11. 11. BLOGOSPHERE: The Scoop on Blogs 11 A Designory White Paper Relationship marketing is key and web logs can deliver a highly targeted audience whose members share and are passionate about a certain product, hobby or lifestyle, rather than just being in the same age range or income bracket. Furthermore, blogs allow companies an unprecedented opportunity to gather customer feedback and to respond. Below are the key benefits that blogs provide to companies:  Research and Insight - Blogs serve as new sources of “market research” and can be rich leading indicators because of their quick syndication and search engine reach  Word-of-Mouth Identification, Tracking, Analysis - Blogs are a new forum in which people with shared interests spread information. Tracking their points-of-view in the blogosphere is important to every company, organization and brand  Advertising and Advertising Effectiveness Testing - Some brands have launched blogs as ads (Nike’s Art of Speed “adverblog,” for example), while blogs rich in commentary can provide new contexts for measuring message and public relations effectiveness in near real time  Multi-Media Information sources - Most of today’s first-generation blogs are text-heavy, authored by people who like to write. But loggers increasingly are embedding videos, audio, still images and interactive media in their blogs as well  Early Warning Radar - When corporate reputation and news issues emerge, blogs can serve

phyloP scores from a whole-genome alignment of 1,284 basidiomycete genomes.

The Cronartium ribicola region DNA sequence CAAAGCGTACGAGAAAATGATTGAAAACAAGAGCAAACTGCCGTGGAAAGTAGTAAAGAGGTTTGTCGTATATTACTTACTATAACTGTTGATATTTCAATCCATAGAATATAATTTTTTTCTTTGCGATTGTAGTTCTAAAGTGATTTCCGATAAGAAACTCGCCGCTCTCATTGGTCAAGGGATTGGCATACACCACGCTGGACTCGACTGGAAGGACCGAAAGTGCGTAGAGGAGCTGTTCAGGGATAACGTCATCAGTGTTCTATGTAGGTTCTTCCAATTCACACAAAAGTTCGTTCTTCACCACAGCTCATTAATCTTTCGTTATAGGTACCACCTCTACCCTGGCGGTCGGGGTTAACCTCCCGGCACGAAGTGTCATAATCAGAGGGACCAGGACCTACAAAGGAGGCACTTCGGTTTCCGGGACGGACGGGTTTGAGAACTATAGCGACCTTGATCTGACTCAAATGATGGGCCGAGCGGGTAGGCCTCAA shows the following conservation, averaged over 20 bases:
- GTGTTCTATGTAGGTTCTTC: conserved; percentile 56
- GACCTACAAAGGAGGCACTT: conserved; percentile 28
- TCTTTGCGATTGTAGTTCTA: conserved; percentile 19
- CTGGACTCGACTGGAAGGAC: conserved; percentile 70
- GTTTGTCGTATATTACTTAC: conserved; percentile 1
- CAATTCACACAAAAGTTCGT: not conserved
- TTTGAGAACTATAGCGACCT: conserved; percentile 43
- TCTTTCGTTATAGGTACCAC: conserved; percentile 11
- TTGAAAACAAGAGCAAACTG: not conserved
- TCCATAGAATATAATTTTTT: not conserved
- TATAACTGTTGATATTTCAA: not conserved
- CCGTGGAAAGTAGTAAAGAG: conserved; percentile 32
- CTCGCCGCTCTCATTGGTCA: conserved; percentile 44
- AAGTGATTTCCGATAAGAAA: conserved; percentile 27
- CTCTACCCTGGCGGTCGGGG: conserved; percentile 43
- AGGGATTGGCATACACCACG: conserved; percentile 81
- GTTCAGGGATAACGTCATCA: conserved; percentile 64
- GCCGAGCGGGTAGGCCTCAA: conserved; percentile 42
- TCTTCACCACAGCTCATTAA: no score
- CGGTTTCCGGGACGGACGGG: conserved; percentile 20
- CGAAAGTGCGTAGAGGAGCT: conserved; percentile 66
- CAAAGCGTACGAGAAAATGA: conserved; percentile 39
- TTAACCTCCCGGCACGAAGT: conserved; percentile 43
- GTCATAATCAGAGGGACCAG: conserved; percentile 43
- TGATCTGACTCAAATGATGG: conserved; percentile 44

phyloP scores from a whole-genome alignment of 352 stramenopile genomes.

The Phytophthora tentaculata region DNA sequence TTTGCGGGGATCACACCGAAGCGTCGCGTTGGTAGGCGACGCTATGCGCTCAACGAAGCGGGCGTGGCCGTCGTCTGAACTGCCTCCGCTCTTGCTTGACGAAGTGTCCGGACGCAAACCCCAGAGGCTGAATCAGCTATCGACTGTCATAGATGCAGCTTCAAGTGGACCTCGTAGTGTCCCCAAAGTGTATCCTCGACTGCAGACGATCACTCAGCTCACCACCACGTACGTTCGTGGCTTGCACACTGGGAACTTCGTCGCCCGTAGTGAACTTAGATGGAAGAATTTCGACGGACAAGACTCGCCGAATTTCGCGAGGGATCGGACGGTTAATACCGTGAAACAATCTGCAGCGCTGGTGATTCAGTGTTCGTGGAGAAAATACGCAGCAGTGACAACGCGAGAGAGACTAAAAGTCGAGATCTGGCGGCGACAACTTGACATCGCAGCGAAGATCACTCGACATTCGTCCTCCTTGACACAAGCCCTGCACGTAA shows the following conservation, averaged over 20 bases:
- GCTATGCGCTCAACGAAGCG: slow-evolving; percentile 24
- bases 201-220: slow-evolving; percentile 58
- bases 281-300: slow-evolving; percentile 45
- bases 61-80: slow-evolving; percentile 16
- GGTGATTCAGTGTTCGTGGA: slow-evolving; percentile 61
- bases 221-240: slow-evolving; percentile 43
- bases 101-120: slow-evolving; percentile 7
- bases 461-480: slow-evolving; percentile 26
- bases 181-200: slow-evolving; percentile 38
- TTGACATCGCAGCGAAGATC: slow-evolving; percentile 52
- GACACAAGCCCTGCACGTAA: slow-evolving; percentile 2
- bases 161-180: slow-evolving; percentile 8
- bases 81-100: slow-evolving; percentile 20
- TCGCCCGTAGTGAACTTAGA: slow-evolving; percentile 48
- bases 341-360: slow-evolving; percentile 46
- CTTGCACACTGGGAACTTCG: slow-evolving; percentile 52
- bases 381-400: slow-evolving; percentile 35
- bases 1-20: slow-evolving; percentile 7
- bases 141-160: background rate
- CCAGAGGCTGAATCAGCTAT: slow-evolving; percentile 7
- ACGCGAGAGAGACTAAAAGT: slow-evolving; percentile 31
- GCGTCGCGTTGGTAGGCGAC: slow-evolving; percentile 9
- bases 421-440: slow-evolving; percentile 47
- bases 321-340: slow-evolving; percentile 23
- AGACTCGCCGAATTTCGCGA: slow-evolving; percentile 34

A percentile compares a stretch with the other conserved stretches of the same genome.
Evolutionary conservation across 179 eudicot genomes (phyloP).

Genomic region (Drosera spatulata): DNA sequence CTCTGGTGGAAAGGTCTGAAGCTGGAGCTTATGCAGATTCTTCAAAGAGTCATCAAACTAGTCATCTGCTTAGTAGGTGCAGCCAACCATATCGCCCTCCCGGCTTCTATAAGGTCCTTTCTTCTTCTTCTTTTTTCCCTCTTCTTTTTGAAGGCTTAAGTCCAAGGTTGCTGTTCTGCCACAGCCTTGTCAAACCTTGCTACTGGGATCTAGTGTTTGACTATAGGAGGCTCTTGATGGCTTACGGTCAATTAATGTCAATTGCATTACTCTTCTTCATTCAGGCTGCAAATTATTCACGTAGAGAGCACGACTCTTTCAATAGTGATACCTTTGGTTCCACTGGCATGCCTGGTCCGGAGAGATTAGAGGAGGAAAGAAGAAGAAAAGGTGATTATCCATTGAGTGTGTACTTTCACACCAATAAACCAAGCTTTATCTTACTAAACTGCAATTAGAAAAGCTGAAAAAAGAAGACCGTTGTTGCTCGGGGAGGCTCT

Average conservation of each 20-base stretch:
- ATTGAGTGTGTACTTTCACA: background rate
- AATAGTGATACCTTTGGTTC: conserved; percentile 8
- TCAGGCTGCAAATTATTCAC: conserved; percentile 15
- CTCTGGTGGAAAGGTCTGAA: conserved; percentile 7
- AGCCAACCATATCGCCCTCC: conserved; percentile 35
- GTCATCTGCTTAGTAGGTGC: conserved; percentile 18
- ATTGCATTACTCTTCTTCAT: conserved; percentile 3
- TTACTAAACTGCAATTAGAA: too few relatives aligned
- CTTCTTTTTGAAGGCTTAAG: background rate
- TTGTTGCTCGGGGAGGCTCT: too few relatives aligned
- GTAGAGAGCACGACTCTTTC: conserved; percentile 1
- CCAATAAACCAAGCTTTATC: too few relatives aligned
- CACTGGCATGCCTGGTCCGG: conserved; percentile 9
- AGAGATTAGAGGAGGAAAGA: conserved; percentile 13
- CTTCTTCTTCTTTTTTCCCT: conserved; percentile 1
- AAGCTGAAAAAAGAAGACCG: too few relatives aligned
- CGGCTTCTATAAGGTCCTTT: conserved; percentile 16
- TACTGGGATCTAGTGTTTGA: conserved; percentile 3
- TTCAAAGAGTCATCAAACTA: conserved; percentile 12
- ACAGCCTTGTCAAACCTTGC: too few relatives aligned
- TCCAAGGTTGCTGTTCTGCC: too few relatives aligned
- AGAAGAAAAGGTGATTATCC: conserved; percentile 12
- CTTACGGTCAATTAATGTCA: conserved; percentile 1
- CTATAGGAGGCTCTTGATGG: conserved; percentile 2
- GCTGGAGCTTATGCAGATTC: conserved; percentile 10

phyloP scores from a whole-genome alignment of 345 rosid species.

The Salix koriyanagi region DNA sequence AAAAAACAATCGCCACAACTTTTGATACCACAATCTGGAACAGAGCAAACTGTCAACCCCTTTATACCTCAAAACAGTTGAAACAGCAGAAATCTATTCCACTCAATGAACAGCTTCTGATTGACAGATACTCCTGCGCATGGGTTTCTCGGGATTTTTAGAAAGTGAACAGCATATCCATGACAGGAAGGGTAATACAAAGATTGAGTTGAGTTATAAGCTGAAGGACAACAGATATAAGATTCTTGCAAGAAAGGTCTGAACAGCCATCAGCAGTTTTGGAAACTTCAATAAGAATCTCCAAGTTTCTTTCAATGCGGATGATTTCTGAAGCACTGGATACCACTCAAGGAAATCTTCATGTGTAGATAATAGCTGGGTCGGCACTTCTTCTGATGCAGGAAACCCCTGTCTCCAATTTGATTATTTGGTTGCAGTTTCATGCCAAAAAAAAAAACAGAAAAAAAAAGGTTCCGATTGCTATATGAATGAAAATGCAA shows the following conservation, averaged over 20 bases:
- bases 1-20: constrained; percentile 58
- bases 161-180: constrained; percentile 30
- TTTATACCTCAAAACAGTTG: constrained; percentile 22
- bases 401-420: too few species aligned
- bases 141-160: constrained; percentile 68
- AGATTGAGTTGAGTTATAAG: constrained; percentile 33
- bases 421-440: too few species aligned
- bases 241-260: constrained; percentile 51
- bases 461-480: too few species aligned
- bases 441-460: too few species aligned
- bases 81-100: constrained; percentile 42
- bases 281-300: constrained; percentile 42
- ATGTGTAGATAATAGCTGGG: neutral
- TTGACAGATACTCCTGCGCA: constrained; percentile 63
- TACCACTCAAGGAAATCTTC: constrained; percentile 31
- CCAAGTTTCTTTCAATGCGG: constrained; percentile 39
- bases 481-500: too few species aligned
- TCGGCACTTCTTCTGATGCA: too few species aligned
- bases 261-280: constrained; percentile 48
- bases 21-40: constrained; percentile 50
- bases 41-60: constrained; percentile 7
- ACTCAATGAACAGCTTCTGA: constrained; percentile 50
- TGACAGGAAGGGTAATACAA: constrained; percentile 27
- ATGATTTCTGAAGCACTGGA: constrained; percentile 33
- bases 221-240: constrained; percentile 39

12. 12. BLOGOSPHERE: The Scoop on Blogs 12 A Designory White Paper both as the vehicle by which information spreads and as a source for “early warning”  Extension of Relationship Marketing - Blogs also serve as venues where passionate consumers and individuals express feelings and encourage discussion  Stakeholder and Corporate Communications - Blogs can provide venues for employees to speak out and defend the company or brand or they can establish identities, feedback devices, dialogue and authority for corporations or individuals who engage in blogging  Targeted Marketing - Blogs can open new, targeted advertising space through outright buys or sponsorship, keyword buys or contextual ad buys  Thought Leadership - A corporate blog or employee participation in others’ blogs can raise a company’s reputation as the idea leader in a specific market or industry. MARKETING AND ADVERTISING Blogs have become marketing vehicles. Advertising agencies will eventually use adverblogs in much the same way that they use micro-sites — drawing in a targeted audience, but in a way such that the interaction is based on comments from the community, rather than Flash animations. An increasing number of bloggers are running advertisements on their blogs. Programs like Blog Ads have popped up around the place, which help find advertisers. Other bloggers (often the bigger ones) find their own advertising or use a combination of their own and other programs. Market Banker and are other programs similar to Blog Ads that lets you sell ads through their system automatically. Google’s Adsense is one advertising tool that many are using. Ads are run depending upon the content of the page. Google pays people who run their ads on click-through. Over the next five years, blog ads could well divide the winners and losers in media. Popular blogs can land sponsorship deals for as much as $25,000 per month. Blog power simply doesn’t translate into big bucks yet — it is running on peoples’ passion to